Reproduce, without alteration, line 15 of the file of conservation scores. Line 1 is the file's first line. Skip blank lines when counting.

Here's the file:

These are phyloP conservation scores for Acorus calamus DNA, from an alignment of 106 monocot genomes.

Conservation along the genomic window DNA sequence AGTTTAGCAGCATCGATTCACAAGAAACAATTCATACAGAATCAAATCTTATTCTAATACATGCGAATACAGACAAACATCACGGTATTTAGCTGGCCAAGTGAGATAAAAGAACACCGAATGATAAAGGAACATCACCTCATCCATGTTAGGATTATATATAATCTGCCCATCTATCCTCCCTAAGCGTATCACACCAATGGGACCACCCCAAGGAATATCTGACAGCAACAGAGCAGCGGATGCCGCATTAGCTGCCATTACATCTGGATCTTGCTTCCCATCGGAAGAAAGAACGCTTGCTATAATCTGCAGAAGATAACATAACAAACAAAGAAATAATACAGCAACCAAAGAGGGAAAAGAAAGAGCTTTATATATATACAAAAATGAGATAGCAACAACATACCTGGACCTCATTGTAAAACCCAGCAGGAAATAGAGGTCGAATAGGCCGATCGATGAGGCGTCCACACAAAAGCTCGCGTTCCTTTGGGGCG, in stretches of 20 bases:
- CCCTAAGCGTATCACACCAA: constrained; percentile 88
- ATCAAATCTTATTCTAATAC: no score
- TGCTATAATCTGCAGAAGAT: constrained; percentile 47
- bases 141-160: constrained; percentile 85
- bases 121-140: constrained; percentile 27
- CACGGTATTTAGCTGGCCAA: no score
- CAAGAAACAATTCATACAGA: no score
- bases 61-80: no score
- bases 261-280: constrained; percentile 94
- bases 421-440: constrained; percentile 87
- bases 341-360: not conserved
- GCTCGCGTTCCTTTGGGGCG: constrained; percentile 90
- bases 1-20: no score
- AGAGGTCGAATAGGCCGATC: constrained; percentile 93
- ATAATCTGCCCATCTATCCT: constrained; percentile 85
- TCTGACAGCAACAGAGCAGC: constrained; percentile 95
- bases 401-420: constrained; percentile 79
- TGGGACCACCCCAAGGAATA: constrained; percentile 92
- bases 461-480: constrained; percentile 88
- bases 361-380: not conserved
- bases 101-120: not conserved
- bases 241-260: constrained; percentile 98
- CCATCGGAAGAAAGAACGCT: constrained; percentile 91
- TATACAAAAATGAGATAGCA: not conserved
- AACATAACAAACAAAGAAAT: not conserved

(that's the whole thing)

- bases 1-20: no score